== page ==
6th Sunday of Easter
Live-Streamed and Televised Mass (Coronavirus Crisis)
Cathedral of Mary Our Queen
May 17, 2020
During this pandemic, we have encountered a fair share of dubious optimism. Even as we earnestly hope and pray for an end to the COVID-19 crisis, we are cautious when we hear rosy predictions of sudden medical breakthroughs. The same is true of the economy. We would like a quick recovery but are wary of overly optimistic predictions.
Recently, while talking with a friend, I expressed caution about such rosy predictions. In a good-natured way, he shot back, “Isn’t hope a virtue and aren’t you a priest?” “Yes,” said I, “but optimism and hope are not the same thing.” I thought of that exchange as I read St. Peter’s words in today’s second reading: “Always be ready [Peter wrote] to give an explanation to anyone who asks you for a reason for your hope, but do it with gentleness and reverence . . . ” (1 Pet. 3:14-15). So, my friends, what is the difference between optimism and hope?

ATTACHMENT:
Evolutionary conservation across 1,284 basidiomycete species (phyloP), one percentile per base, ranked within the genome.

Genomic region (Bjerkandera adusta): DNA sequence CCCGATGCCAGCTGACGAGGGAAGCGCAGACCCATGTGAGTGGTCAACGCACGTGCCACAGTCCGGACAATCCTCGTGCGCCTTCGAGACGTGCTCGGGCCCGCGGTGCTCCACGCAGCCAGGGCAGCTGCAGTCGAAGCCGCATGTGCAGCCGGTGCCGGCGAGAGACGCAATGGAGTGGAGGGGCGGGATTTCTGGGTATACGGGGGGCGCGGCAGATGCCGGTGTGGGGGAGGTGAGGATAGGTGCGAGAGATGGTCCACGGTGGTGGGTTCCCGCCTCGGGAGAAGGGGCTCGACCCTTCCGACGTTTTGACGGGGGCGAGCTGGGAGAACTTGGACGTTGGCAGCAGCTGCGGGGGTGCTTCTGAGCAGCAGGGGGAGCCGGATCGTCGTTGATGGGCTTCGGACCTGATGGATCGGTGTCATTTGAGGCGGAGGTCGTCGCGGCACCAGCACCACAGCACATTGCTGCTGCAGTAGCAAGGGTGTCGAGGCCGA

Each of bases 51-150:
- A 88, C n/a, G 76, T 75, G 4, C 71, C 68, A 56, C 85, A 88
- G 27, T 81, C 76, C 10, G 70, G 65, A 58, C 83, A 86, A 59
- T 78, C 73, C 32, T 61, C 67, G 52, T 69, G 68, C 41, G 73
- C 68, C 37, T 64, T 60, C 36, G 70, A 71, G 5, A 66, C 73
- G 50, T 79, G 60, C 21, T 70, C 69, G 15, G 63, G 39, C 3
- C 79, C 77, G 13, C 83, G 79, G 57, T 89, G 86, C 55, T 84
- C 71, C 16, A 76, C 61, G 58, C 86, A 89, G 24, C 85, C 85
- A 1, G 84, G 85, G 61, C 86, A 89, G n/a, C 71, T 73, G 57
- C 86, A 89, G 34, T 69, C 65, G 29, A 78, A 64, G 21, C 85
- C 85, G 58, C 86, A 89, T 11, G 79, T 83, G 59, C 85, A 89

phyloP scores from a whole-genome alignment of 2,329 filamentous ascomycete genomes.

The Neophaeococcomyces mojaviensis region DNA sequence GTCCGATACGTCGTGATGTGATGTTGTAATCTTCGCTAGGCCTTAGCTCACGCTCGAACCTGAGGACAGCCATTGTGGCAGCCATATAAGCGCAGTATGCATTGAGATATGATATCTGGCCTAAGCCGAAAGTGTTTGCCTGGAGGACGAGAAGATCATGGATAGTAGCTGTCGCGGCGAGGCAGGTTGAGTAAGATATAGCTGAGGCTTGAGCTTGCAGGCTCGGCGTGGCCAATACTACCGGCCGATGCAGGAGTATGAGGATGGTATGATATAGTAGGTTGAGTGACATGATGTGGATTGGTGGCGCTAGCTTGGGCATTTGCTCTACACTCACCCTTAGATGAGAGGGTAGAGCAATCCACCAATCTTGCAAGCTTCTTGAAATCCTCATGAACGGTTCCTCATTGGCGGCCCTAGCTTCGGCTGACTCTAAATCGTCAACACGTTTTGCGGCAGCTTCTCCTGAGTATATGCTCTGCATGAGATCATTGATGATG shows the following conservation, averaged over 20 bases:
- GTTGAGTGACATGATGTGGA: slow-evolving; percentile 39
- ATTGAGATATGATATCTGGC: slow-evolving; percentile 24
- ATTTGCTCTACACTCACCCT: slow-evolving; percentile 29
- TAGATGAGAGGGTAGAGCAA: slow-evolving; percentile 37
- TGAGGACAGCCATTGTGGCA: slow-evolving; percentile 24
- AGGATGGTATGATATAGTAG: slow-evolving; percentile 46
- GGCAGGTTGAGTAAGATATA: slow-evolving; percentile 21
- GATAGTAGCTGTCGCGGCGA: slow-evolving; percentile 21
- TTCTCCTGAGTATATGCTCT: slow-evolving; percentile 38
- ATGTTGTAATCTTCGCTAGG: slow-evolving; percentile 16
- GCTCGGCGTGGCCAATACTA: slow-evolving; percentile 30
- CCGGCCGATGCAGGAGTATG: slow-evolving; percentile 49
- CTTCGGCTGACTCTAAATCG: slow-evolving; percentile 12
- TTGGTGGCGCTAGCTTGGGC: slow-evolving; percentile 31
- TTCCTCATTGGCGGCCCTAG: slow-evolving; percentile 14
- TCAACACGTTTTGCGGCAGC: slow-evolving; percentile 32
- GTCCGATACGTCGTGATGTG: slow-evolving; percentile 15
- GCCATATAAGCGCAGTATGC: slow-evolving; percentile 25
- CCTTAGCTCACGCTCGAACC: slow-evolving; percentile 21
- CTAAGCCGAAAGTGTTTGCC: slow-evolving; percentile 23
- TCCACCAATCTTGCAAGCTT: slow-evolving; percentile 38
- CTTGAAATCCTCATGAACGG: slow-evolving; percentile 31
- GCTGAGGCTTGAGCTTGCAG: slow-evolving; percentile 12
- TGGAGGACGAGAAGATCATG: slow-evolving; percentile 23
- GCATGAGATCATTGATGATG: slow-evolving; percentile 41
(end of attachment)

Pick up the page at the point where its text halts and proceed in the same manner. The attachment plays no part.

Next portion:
Optimism and Hope
First, let me be clear: I am not against optimism; in fact, I am an optimist. I tend to look on the bright side and like to be with people whose outlook is upbeat. Wasn’t it St. Teresa of Avila who said, “May God deliver me from gloomy saints”? That great saint did not equate gloominess with sanctity and neither should we!